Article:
By Lauren Eichberger (Reynolds), Biodefense Certificate Student
September 11th, 2001 is a date the United States will never forget. Following this tragedy, there were calls to improve our national security against “physical” attacks and amend preparedness plans. Now, in 2021, two years into the COVID-19 pandemic, the nation finds itself in a comparable situation with a call for greater biosecurity and health care preparedness. The Association of State and Territorial Health Officials (ASTHO) held a virtual event, “Two Decades After 9/11: What We’ve Learned About Public Health Preparedness and Leadership” that discussed these two calls-to-action.
The first session was a keynote address by Dr. Philip Zelikow, former Executive Director of the 9/11 Commission, who provided his unique insight on the preparedness of the United States for both 9/11 and COVID-19. Dr. Zelikow recalled the events of 9/11 and his role as the director of the 9/11 Commission. He stated, “[the] best learning comes from rigorous investigation.” He envisions a COVID-19 commission tasked with assessing how the United States responded, and identifying what can be improved in future responses.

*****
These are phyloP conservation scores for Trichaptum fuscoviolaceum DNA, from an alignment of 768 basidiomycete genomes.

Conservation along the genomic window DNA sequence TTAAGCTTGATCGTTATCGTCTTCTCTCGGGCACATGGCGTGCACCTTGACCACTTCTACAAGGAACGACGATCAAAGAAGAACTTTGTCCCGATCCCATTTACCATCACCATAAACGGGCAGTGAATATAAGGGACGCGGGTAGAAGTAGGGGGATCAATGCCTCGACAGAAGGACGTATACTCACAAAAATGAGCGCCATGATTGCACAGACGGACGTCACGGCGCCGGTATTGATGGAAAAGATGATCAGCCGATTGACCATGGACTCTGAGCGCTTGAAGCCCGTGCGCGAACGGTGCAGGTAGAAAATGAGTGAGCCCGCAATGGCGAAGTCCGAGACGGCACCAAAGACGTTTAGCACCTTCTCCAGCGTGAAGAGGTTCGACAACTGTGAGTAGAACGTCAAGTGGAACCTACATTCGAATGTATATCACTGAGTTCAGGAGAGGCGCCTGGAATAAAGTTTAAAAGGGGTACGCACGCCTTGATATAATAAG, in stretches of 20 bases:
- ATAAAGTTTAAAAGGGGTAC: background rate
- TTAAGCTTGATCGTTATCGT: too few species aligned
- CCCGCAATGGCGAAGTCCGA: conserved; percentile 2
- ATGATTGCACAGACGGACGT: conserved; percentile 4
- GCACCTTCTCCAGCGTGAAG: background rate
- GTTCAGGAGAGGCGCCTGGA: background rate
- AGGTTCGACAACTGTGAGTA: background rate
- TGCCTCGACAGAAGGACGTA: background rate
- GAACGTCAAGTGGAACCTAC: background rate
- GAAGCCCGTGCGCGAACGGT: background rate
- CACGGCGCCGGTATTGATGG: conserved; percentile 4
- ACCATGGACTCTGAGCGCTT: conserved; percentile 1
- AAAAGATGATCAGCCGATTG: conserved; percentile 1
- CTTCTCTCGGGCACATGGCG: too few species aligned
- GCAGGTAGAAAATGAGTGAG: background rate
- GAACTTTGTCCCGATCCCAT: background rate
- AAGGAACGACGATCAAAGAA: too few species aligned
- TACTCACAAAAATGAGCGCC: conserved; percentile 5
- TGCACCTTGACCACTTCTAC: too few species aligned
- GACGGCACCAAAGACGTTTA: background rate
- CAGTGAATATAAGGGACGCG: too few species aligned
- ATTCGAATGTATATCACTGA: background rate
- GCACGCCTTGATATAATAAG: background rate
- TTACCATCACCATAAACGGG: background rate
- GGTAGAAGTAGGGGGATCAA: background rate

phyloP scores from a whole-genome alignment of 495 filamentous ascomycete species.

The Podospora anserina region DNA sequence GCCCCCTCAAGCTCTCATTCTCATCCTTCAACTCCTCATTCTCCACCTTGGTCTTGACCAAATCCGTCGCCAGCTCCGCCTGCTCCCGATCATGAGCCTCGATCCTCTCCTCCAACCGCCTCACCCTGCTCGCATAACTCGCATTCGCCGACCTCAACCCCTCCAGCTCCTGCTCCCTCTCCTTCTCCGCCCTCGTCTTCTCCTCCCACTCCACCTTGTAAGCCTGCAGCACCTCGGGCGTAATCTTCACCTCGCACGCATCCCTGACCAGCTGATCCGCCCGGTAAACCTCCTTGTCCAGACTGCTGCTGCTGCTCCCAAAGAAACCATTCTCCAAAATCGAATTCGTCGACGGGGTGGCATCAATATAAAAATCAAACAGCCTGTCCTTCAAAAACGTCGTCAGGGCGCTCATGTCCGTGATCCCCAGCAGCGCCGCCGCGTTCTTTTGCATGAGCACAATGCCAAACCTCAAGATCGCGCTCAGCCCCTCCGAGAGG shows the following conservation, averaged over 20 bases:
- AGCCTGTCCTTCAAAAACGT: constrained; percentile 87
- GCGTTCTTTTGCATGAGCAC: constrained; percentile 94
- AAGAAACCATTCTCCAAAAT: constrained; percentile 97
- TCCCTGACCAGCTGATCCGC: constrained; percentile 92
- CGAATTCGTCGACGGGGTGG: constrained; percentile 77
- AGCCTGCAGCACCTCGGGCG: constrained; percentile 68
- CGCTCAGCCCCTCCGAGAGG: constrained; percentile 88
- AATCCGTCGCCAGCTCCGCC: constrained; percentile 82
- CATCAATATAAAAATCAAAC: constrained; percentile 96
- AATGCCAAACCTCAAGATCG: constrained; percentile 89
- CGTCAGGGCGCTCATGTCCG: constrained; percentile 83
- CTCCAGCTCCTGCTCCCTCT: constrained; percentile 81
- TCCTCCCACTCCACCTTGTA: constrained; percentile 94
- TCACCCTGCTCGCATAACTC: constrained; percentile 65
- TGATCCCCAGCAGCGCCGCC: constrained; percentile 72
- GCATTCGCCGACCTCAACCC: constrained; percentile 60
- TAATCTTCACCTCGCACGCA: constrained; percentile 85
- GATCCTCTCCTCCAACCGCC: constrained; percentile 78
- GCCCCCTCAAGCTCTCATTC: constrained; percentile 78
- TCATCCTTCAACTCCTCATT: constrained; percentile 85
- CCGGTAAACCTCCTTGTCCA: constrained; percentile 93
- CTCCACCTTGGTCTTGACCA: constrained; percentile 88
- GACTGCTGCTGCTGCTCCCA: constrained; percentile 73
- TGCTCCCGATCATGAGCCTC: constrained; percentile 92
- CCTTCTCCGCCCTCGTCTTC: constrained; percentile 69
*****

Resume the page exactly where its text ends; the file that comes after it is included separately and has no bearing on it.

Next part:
As a nation, this is not our first pandemic. In the United States alone, 743,452 “excess” (potentially preventable) deaths occurred from COVID-19 between February 2020 and September 4th, 2021, according to the CDC National Center for Health Statistics. Dr. Zelikow stated this figure exceeds the number of excess deaths that occurred during the 1918-19 influenza pandemic, which was caused by an even deadlier virus. Amid our medical and technological advancements, Dr. Zelikow noted that, “our net outcomes are comparable to 100+ years ago!” He also notes that this may be, in part, due to the science being ahead of our ability to apply it in practice. Even so, our science was able to produce a vaccine faster than ever before, yet we are still “losing” to this virus.